Within not much more than a century or so, the Western church began teaching and preaching and praying in Latin because that was the language most common in the West. Some of the differences and conflicts between the Eastern Orthodox Churches and the Western Churches, including our own, come from this transition and translation. When we get into the age of the Councils, we quickly run into confusions and conflicts caused by the change from Greek to Latin. A very clear example of this is the fact that the Councils described the Virgin Mary as “Theotokos,” which means “God bearer.” In the West this was translated into Latin as “Mater Dei,” which means “Mother of God.” There is difference here and it is to this day a matter of discussion and disagreement between the churches East and West.

So, as the Church tries to adapt to what is happening in America and the world, as it tries to hold on to the faith and yet teach it in what the first English Prayer of 1549 called “a language [understood by] the people,” we have to work hard, and long, and patiently, depending constantly on prayer and the Holy Spirit to lead and guide us so that our way of doing things, our church culture is not a barrier to those whom we are called to serve. We must seek to hold fast to “the Apostles” teaching and fellowship, the breaking of bread and the prayers,” but holding fast to those cannot mean that things always have to be done in the way we are accustomed to. If that were true, we would still have to be speaking in Aramaic or possibly “koine” Greek. Being true to the faith does not mean locking it into any time frame or any culture frame. Until the eighteenth century, it has always meant acculturation into wherever the church has gone. It has always meant using whatever is useful in a culture to help interpret the faith to members of that culture.

Now in the middle of the vast cultural changes going on in America, we need to recognize the difference between what has been “the way things are done” and the essentials of the faith. Just because we carry those essentials in a manner which is appropriate to and expressive of the culture of which we are a part does not for a moment mean that cultural expression of the faith is the “way it has to be.” Are we as willing as the first Christians to talk other peoples’ languages, walk in their cultures, and share the faith? Or do we think that what we have received, what we are used to is the final and perfect form and culture for the faith?

Nowhere do I remember Jesus saying “Go to all the speaking European-Americans who are middle class and moderately well educated and preach the Gospel.” That is what we make Him say, when we set our cultural frames and our ways of doing things as the “right way” which others need to learn. He said, “Go into all the world and preach the Gospel.”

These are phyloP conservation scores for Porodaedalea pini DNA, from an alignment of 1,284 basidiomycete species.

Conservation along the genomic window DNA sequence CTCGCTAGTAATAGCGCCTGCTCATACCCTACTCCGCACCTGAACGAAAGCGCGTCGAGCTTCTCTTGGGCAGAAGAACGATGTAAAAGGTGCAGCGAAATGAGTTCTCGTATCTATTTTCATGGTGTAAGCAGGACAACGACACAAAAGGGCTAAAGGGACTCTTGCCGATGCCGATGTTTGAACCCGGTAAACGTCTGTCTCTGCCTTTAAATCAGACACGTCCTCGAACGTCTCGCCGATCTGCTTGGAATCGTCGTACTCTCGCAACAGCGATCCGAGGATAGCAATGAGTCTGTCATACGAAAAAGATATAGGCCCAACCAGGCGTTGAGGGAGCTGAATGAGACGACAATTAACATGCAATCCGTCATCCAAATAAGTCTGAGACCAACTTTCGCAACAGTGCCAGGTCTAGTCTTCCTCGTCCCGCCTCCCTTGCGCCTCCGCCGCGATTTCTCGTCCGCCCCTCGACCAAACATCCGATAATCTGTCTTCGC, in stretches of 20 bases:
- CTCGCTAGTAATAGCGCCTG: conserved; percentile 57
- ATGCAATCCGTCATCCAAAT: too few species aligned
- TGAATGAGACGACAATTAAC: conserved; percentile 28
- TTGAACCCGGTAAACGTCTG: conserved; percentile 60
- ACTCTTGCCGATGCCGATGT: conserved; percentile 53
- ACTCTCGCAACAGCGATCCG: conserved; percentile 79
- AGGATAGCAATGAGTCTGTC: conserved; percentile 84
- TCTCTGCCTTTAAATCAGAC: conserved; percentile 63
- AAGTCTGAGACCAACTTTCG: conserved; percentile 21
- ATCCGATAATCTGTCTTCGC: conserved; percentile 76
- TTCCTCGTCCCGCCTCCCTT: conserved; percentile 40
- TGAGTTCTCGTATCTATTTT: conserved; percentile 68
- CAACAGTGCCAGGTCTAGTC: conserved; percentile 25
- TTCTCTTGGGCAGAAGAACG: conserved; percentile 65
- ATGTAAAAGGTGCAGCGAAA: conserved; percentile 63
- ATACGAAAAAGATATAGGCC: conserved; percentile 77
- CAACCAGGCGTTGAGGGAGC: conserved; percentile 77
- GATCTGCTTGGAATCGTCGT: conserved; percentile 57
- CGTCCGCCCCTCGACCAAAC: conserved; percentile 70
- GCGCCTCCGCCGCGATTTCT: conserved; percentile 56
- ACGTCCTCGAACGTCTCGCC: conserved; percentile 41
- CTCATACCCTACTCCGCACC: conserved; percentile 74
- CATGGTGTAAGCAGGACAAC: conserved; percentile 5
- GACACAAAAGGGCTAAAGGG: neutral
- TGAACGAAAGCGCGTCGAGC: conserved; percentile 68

Now none of this will be any easier for us than it has been for those who came before us. But just as the Holy Spirit gave the Apostle the power to “[tell] in our own tongues the mighty works of God,” so He will guide and inspire and empower us to do the same, not only to our children whose culture is already different from ours, but also to all those who are among us from the other cultures of the world. Demanding that they do it our way, in our language, with our cultural norms is not to spread the Gospel, but to spread our way of doing things. It is to say that those who do not speak English or share our culture are second class people, not as important to God as we are. It is to say that somehow our way of doing things is closer to the way of God than their way. Is this what the church wants to say? Because, often, this is what we act like and talk like. What are we called to? To spread the use of English or to spread the Gospel? To teach others to do it “our way,” do it “the right way,” or to tell “in our own tongues the mighty works of God”?

The only way we can hope to fulfill the call to “go preach the Gospel” is by the power and grace of God. We must be as willing as the early Christians to open ourselves to the power of the Holy Spirit, by prayer, by reading and meditating on scripture, by continuing in the “Apostles’ teaching and fellowship, in the breaking of bread and the prayers.” Christians are not solitaires, we are members one of another and we are called to work together as the Body of Christ, using our different gifts so that those who hear the Gospel through us can also say, “we hear them telling in our own tongues the mighty works of God.”

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Christopher Sikkema